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Habitat Degradation

A working definition of habitat degradation is ‘processes of human origin that make habitats less suitable or less available to cetaceans’. This is in some ways an attempt to collectively examine the many actual and potential human-induced stressors that a cetacean population may face.  

The range of potential stressors is very large and includes factors such as climate change, chemical pollution, noise pollution, pathogens and disease, physical damage to the habitat, tourism, war-related activities and introduced species. These all can affect individuals and potentially whole populations. The challenge is to evaluate these potential stressors both singly and collectively and to determine what comprises ‘healthy habitats’.

The range of lifestyles of cetacean species also make the issue complex; for example some migrate extremely long distances between feeding grounds in high latitudes and breeding grounds in lower latitudes, while others remain in relatively restricted areas. For this reason the concept of ‘critical’ habitat (e.g. breeding areas) has been developed with the focus being on trying to work on areas that appear to be most influential on the health of populations.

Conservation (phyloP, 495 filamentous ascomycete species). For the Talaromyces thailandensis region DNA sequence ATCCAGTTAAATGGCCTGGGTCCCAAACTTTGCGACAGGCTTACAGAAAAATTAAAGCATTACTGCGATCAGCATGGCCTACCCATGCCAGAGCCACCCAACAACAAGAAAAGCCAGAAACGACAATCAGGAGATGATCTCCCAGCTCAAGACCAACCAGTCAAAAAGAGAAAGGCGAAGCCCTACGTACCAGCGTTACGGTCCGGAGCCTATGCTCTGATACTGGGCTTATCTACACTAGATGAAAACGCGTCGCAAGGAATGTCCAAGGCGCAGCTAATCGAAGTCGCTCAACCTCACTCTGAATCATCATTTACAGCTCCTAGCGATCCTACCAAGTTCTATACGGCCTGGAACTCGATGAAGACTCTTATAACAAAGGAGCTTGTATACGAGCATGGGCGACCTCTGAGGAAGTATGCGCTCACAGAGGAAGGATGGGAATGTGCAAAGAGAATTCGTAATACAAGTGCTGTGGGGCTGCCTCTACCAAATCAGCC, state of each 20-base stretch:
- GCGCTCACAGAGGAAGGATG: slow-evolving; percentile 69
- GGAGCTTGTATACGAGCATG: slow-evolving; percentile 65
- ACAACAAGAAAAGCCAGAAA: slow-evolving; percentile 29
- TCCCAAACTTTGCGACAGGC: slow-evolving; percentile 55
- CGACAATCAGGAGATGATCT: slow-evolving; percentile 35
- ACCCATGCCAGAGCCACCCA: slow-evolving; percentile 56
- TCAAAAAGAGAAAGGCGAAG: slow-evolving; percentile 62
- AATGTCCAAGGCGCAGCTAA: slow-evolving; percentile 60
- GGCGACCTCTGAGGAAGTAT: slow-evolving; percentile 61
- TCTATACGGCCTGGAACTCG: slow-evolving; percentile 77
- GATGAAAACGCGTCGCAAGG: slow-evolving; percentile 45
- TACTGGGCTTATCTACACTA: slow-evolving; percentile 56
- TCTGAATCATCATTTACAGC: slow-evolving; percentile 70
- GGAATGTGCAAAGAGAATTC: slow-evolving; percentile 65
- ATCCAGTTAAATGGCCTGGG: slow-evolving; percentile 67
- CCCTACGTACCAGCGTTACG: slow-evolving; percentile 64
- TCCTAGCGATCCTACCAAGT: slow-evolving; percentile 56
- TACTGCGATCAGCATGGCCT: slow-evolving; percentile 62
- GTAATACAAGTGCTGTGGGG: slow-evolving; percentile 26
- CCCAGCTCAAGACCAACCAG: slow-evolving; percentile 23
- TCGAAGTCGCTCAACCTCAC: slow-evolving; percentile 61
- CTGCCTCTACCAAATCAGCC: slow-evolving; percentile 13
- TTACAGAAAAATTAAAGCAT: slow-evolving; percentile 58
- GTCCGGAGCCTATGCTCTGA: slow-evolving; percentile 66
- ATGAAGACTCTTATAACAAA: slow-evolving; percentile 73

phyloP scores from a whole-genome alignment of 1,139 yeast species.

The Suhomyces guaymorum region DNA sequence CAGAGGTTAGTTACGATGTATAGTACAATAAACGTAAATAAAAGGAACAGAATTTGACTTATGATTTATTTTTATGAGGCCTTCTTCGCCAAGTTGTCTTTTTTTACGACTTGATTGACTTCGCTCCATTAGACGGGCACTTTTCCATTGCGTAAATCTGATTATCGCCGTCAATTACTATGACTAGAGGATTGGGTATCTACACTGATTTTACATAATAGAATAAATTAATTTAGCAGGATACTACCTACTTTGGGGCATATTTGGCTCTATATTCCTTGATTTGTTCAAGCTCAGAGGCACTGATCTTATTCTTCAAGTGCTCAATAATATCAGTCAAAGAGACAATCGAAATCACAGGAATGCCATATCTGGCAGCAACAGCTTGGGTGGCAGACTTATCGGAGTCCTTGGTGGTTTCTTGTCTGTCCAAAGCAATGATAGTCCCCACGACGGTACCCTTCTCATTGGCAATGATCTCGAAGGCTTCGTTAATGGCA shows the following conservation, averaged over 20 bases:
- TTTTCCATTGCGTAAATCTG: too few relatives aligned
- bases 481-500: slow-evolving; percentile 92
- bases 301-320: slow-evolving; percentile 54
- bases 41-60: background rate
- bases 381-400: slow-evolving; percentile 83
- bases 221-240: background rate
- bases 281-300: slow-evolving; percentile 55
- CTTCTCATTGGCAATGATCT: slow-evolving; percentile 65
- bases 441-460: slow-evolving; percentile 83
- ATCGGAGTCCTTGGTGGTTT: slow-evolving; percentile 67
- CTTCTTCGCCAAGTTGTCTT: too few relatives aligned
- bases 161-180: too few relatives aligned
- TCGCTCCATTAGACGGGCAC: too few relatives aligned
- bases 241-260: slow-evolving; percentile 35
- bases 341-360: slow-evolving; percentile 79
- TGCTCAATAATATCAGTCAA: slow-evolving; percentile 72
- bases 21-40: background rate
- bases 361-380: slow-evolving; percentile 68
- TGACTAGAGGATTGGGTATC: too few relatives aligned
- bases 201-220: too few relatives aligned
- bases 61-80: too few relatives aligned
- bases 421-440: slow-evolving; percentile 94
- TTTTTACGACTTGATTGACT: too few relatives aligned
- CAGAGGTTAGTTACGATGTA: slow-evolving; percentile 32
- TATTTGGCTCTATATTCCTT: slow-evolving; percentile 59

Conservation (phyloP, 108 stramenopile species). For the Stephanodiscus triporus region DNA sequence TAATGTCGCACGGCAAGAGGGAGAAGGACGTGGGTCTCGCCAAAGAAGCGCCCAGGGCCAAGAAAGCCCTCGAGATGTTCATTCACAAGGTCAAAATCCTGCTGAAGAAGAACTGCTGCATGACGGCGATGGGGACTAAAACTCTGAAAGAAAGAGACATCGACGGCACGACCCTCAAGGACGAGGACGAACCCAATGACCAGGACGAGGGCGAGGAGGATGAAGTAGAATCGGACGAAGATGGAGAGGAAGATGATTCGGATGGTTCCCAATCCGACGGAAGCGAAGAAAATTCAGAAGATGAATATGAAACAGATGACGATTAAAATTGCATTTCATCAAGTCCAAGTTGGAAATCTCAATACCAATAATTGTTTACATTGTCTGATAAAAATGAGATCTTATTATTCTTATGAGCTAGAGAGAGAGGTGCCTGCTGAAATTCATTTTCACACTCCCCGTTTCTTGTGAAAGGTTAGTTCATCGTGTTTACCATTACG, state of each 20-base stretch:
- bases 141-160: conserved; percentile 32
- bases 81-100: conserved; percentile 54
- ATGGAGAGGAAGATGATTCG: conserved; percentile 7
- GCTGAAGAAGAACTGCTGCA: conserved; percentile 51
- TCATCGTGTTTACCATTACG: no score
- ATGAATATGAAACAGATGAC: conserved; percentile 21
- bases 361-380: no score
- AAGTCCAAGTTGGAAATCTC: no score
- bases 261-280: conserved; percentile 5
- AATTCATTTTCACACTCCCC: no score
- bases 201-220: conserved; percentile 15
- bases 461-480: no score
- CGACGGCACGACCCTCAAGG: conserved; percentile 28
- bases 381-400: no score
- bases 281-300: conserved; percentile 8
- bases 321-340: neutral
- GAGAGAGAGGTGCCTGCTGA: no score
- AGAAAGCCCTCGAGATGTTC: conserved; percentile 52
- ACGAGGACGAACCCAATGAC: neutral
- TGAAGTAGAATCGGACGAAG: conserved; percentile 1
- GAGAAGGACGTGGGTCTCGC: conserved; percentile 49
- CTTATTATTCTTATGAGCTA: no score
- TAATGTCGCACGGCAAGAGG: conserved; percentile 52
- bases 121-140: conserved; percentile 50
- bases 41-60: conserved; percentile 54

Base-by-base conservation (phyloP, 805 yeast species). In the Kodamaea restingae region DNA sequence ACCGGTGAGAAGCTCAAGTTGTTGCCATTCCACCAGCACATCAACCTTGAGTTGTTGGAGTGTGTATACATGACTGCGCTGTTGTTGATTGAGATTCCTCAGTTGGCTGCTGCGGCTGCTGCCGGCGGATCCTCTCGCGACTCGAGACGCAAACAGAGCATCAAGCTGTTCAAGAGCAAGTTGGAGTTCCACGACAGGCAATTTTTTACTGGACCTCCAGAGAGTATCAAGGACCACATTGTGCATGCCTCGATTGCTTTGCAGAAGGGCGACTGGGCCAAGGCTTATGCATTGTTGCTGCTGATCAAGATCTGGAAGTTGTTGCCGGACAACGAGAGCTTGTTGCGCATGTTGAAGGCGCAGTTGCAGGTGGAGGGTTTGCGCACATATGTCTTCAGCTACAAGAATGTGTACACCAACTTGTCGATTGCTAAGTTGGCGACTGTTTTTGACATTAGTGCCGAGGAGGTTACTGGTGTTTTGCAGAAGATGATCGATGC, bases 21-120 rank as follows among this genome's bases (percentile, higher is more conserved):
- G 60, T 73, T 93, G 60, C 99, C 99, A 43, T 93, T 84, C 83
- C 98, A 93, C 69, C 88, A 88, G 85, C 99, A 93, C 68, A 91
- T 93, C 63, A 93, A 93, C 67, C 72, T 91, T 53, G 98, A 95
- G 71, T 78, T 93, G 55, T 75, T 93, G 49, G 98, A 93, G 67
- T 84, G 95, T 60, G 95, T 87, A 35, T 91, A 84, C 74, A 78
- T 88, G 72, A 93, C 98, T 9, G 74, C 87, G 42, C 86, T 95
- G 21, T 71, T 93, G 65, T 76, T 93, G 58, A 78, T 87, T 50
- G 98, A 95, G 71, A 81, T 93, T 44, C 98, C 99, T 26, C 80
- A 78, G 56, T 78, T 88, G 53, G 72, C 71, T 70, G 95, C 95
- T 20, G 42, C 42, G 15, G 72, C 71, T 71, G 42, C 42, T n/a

The Scientific Committee of the IWC has been working on these stressors, both collectively and individually, for some years.  In 2004 the Committee held a workshop in order to develop a framework for addressing habitat degradation.  This provided guidance for future work, including the concept of ‘critical’ habitat (e.g. breeding areas) focusing on areas that appear to be most influential on the health of populations.

To read the report of the workshop on Habitat Degradation click here.